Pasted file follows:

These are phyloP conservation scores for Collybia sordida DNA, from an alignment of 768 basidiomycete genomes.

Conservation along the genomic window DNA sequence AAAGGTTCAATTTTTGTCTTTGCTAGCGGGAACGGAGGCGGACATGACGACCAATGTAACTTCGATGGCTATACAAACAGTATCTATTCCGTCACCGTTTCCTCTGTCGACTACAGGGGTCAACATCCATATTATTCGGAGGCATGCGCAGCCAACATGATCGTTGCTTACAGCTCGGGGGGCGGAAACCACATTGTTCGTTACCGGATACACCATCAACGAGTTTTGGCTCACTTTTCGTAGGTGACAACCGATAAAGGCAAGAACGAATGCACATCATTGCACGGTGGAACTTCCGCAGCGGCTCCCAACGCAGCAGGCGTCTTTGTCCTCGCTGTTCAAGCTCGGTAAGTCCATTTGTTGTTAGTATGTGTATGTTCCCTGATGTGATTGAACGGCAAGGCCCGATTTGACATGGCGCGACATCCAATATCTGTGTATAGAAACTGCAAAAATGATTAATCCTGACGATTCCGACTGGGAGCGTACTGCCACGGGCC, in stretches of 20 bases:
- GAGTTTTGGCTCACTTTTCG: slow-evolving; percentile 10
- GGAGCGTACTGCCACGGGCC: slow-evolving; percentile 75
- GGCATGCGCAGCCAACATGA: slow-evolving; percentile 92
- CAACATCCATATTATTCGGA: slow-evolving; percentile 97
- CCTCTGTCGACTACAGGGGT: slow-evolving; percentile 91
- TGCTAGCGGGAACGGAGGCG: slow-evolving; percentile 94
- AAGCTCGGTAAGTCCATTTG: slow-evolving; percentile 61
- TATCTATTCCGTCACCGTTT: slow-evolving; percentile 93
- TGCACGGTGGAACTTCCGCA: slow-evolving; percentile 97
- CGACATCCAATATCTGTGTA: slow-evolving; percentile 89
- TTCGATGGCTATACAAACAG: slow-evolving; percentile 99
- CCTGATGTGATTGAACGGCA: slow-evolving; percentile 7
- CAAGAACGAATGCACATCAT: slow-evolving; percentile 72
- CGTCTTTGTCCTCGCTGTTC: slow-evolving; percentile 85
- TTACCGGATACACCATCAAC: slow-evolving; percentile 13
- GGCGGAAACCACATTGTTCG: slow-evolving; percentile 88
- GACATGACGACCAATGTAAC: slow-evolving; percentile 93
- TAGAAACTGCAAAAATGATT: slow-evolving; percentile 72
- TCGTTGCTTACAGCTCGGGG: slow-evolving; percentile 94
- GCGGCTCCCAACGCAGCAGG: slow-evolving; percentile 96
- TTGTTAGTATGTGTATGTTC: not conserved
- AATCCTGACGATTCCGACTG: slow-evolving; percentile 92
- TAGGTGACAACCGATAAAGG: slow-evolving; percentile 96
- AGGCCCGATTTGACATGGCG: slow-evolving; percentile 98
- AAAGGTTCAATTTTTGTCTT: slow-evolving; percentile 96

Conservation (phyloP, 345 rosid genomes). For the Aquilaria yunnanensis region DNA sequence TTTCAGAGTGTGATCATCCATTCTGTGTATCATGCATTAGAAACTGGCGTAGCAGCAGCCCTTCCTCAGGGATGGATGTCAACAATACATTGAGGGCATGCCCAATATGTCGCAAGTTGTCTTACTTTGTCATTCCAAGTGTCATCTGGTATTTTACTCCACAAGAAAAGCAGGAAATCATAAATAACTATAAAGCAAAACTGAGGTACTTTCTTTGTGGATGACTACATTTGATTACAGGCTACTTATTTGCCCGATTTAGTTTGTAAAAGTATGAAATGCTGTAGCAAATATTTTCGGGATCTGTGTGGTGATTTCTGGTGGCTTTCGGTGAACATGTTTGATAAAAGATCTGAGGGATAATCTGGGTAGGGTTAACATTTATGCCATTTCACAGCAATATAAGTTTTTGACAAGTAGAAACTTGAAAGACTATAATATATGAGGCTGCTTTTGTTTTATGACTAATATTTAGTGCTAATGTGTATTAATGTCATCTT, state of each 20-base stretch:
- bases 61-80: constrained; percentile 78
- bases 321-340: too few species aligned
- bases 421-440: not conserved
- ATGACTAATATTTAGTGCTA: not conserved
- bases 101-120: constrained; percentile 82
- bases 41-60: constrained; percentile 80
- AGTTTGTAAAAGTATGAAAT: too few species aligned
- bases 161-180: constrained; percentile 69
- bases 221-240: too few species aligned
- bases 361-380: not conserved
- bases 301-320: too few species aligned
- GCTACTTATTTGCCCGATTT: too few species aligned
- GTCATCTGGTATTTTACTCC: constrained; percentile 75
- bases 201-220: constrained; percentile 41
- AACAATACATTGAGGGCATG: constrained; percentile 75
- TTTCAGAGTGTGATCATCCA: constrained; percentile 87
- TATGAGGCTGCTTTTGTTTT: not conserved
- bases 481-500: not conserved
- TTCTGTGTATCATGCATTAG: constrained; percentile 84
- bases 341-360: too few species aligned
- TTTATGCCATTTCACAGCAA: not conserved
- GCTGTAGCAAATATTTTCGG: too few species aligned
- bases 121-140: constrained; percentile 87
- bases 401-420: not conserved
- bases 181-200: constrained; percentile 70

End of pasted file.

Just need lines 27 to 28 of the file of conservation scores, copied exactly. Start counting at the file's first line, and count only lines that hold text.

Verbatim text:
- AAAGGTTCAATTTTTGTCTT: slow-evolving; percentile 96

Conservation (phyloP, 345 rosid genomes). For the Aquilaria yunnanensis region DNA sequence TTTCAGAGTGTGATCATCCATTCTGTGTATCATGCATTAGAAACTGGCGTAGCAGCAGCCCTTCCTCAGGGATGGATGTCAACAATACATTGAGGGCATGCCCAATATGTCGCAAGTTGTCTTACTTTGTCATTCCAAGTGTCATCTGGTATTTTACTCCACAAGAAAAGCAGGAAATCATAAATAACTATAAAGCAAAACTGAGGTACTTTCTTTGTGGATGACTACATTTGATTACAGGCTACTTATTTGCCCGATTTAGTTTGTAAAAGTATGAAATGCTGTAGCAAATATTTTCGGGATCTGTGTGGTGATTTCTGGTGGCTTTCGGTGAACATGTTTGATAAAAGATCTGAGGGATAATCTGGGTAGGGTTAACATTTATGCCATTTCACAGCAATATAAGTTTTTGACAAGTAGAAACTTGAAAGACTATAATATATGAGGCTGCTTTTGTTTTATGACTAATATTTAGTGCTAATGTGTATTAATGTCATCTT, state of each 20-base stretch: